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8 Tips For Giving and Receiving Handmade Gifts

This week I made this beautiful (I have no modesty about this) blanket for a friend who’s having a baby soon. I followed this Cheery Wave Ripple Blanket tutorial on Meet Me At Mikes. The only thing I added an extra line all the way around of treble crochets just to neaten up my sides and because I adore this yellow so much I just needed to squeeze a little bit more of it into the blanket and I did 7 sets of 19 chains to start it off to make it baby blanket/cot-sized.

 

And it made me thinking about how much I adore handmade gifts. Both giving and receiving them. Though sometimes handmade gifts can go a little pear shaped. Either in the planning and production stage or sometimes giving them can be a little bit disheartening when all that effort seems to go unappreciated.

So, here’s some tips how to give or receive handmade gifts.

Giving Handmade Gifts

Be Organised

Give yourself as much time as you can to complete your handmade gift. I am TERRIBLE at this, and I have many times left things to the very last minute. I recently made a dress for a friend’s daughter and I was still fixing up the last few details on the skirt the morning of her party! Pressure doesn’t make for neat work. I know that one of the appliques I attached was a little bit wonky and I simply didn’t have the time to unpick it and do it over again. It was still a lovely dress, but it wasn’t up to my usual standard. So, plan out when you’re going to make the gift – and allow yourself extra opportunities if you can’t finish it – and then do it!

Have a Budget – and stick to it.

So. Many. Times. I’ve planned out a gift idea and it’s not until I’m actually shopping for the materials that I even considered what it was REALLY going to cost me. Depending on what you’re making you need to ensure you include all the material, thread, patterns, lace, ribbons, yarn, paper – any tools you don’t have that you might need – add them ALL up before you commit to a project. I’ve had relatively small gifts snowball into a expensive projects because I didn’t consider all the costs involved before I commenced and once it’s started it’s hard to stop.

Be Realistic

I would never tell someone not to have a go at something they really want to try, but when you’re planning to give someone a handmade gift often something simple – but well made, is better than something more ambitious, but maybe not so well finished. Think about what you’re existing skills are and work from there. This is definitely a mistake I’ve made myself and I’ve wound up wishing I’d stuck to something simpler that I know I can manage rather than going with what looks amazing on Pinterest. However I’ve also challenged myself to learn how to make something with several months to practice so I could give that finally finished project as a gift.

Relax

I do stress myself out a little when it comes to handmade gifts and I also do have to remember they don’t have to be perfect. Love and good intentions make up for a few little mistakes.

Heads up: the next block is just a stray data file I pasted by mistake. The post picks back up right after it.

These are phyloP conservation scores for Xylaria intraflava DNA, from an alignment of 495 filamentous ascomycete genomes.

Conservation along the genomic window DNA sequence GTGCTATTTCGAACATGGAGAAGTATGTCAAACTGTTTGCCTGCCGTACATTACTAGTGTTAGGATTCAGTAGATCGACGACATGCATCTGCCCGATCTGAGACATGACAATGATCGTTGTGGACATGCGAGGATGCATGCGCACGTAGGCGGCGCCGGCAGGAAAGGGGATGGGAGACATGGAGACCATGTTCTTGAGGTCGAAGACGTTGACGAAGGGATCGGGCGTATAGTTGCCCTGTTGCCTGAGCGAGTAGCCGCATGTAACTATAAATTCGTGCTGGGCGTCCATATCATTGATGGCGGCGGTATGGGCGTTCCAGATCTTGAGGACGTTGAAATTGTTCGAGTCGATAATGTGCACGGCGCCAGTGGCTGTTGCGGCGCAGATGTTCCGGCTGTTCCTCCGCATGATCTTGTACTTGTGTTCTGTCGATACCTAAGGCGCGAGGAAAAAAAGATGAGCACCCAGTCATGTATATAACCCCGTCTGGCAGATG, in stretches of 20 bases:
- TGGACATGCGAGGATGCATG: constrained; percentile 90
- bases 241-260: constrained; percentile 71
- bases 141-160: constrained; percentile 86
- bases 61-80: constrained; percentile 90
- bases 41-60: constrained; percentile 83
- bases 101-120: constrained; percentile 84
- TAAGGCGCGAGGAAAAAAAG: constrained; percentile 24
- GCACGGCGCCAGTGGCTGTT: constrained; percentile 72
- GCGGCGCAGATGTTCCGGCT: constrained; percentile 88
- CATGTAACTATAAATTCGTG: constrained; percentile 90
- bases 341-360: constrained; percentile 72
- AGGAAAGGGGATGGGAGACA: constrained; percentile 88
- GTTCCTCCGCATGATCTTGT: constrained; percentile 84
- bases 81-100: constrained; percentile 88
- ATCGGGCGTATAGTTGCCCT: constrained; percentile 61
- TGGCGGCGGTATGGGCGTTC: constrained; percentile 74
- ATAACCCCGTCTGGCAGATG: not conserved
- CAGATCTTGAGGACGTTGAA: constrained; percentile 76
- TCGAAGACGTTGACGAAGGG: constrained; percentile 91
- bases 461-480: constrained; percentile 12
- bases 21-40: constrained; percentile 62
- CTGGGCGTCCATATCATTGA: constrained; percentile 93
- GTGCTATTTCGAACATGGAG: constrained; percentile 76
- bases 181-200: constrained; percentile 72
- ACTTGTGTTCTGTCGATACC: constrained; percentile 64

Receiving Handmade Gifts

Don’t Assume It’s Cheap

It might be – sometimes handmade gifts are a great way to make thrifty presents – and money spent shouldn’t be the most important thing about being given a gift anyway –  but see point number 2; quite often a handmade gift is as expensive, if not more, than something bought in a store already made.

Don’t point out flaws

Unlike mass produced machine made items, handmade items might have a little bit more character. They might not be entirely perfect and that’s okay. It’s easy enough to walk into a store and buy something, but making something by hand takes a lot of time and dedication.

Say something nice about it

Obviously thanking someone for a gift is just polite, but especially with handmade gifts try to give some specific feedback. And be genuine. If you love the colours, the feel of the fabric, the neatness of the sewing, the design, the flavour choices – whatever it is – say it.

Show that you’ve used the gift

Given the time, love and energy that goes into handmade gifts it can be a little bit disappointing to never hear about the gift again. If it’s clothes (especially for a baby or child) When you try it on them for the first time, take a picture and send the picture it to the gift giver. This is hugely appreciated! I know I’m always anxiously waiting to hear whether or not it fits! How it look on. And whether they like it. If it’s food, like homemade jam, just take a snap of it spread on your toast! Whatever it is – show them that it’s been appreciated. It goes a long way.

What is your favourite handmade gift you’ve ever received? OR is there anything you wish someone would make for you?

About Rachel Stewart

Rachel is the founder of Parenting Central Australia. She is raising two children, boy and girl, with her partner.She has a background in early childhood education, but right now is content to be a stay at home mum.She is passionate about birthing rights, breastfeeding and mental health. She enjoys crafting, drinking coffee (sometimes wine) and spending a little too much time on Facebook.

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